Sunday, November 18, 2012

Chanoch Ze'evi's HITLER'S CHILDREN: best in a banner year's Holocaust documentaries

Enabling us to view the Holocaust anew, opening our eyes, mind and heart so that we can view one of history's most horrible events from a different angle, is no easy task, particularly in our current times, when we seem to have a new film on the subject -- narrative or documentary -- coming to theaters with each new week.  The beauty of young filmmaker Chanoch Ze'evi's new documentary, HITLER'S CHILDREN, is that it manages exactly this, while keeping us riveted intellectually and emotionally, hanging on every word uttered by the half-dozen participants interviewed by the filmmaker -- one of which, Eldad Beck (below), is an Israeli journalist now living in Germany and a third-generation descendant of Holocaust survivors, while the other five are the "children" of the title.

As any viewer, young or old, even mildly interested in WWII and the Holocaust will know, Adolf Hitler had no actual, fruit-of-his-loins children. The men and women we see here are the second- and third-generation offspring of some of the top Nazi officials immediately under Der Führer: Hermann Göring, Heinrich Himmler, Rudolf Hoess, Amon Goeth and Hans Frank.

We've had plenty of tales from Holocaust survivors (and now from the descen-dants of those survivors) and from the Germans who helped create or at least abetted this horror. Most often these are from what you might call "every-day folk" (were the Holocaust anything like an "everyday" occurrence). The difference with Hitler's Children is that here we have the descendants of those closest to Adolf Hitler and his gang: people whose guilt and shame, if undeserved, still clings to them like a second skin.

How do they deal with this? The filmmaker, pictured above, allows us to learn -- and in this learning, we're able to understand more -- to get our minds around a subject we may have imagined finished and closed. As it opens up again in front of us, we're forced to confront all sorts of subsidiary but important themes: parents, and how to properly "honor" them; DNA's connection to responsibility; the hereditary properties of good and evil; and more -- the centrifugal spin here is immense.

Göring's great-niece Bettina (above, who looks more like him than even his daughter did) retains a sense of humor and irony but had to get away from Germany and now lives in New Mexico. Make of it what you will (and the filmmaker simply allows us to learn this fact), but she and her brother had themselves sterilized so that the fami-ly line/name could not continue. This is guilt played out IMAX-size.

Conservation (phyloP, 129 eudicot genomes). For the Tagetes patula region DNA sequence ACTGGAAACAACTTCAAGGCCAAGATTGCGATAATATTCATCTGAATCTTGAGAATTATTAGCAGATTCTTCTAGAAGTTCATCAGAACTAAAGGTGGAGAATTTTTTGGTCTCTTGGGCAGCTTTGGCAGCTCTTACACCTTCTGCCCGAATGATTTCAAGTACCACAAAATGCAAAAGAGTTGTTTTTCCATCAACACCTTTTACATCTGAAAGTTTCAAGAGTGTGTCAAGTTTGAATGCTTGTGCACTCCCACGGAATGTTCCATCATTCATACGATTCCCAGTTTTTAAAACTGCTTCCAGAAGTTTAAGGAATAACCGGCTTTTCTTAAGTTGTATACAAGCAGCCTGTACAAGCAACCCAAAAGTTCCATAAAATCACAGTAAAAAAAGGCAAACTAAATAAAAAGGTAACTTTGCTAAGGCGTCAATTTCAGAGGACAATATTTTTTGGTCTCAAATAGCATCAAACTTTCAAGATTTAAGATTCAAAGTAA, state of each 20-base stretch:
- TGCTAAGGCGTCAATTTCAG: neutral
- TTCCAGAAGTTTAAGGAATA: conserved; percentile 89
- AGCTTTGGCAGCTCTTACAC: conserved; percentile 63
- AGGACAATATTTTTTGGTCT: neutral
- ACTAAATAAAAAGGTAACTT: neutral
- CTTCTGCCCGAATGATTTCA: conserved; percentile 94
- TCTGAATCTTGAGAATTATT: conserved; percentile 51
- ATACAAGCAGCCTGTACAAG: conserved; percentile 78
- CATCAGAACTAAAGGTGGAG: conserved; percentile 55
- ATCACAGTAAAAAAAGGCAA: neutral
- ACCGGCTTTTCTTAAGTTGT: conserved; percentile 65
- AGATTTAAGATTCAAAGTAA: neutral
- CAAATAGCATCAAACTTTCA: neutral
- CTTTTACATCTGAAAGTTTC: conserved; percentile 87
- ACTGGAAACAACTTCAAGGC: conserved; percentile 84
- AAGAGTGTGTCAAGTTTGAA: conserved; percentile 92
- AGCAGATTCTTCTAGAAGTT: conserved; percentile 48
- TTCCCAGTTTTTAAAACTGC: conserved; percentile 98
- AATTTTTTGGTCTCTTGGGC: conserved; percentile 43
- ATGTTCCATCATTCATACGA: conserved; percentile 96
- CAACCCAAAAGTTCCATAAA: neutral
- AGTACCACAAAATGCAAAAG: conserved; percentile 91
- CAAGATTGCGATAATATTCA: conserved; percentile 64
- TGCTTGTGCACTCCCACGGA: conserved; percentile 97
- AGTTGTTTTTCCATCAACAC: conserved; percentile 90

Katrin Himmler, grand-niece of Heinrich and now married to an Israeli Jew, tells us that her great uncle was such a monster that all other members of that family, who were also ardent Nazis, seemed so insignificant that nobody mentioned them or asked any questions. Feeling overwhelmed whenever she left Germany and had to face outsiders, she learned as many foreign languages as possible to obscure her German accent.

Adolf Hitler’s god son, Niklas Frank, was eight years old when his father, Hans was hung at Nuremburg for war crimes. His manner of honoring his father is to, fittingly, dishonor him both in a scathing book he wrote and in his visits to schools around his country, telling the students in no uncertain terms what his father did and what he, Niklas, thinks of that -- and of his dad. All this provides some of the most interesting footage in the film. If this is "penance," then more power to it!

Grandson of Rudolf Hoess -- Rainer -- makes his first trip to Auschwitz in the company of journalist Beck, and what happens there is doubly striking, both for what Hoess experiences and what Beck has to say about it. Finding "closure" -- every talk-show hosts' favorite goal -- is beginning to seem like a fool's errand, never more so than with a subject like this one. Mr. Beck, a third generation product, suggests that the Holocaust has no real ending. After all we've seen and continue to see, I'm inclined to agree. Think of Hitler's Children*, then, as one of the great "middles" of Holocaust film literature.

The documentary, from the ever-more-indispensible Film Movement and running just 80 minutes, opened theatrically in New York City this past Friday, November 16 for at least one week's run at the Quad Cinema and will open in the Miami area at the O Cinema on Thursday, November 29. As with all FM titles, a DVD will appear eventually.


*Hitler's Children is also the name of an interesting 1943 narrative movie, a pulpy piece of anti-Nazi propaganda that stars the very cute Bonita Granville as an American girl studying in Germany who is declared "German" by the government and so cannot return home. As a typically American, WWII look at Hitler Youth and the travails of the Nazi nightmare, it's fun in its slightly silly, lured-for-its-day, manner. Netflix seems not to have it, but you can catch it from time to time on Turner Classic Movies.


daniel gury said...

just wanted to add the site Hitler's Children DVD to this amazing detailed post

James van Maanen said...

Thanks, Daniel. I should have added this link myself, and would have if I'd been paying better attention, so thank you for doing it for me!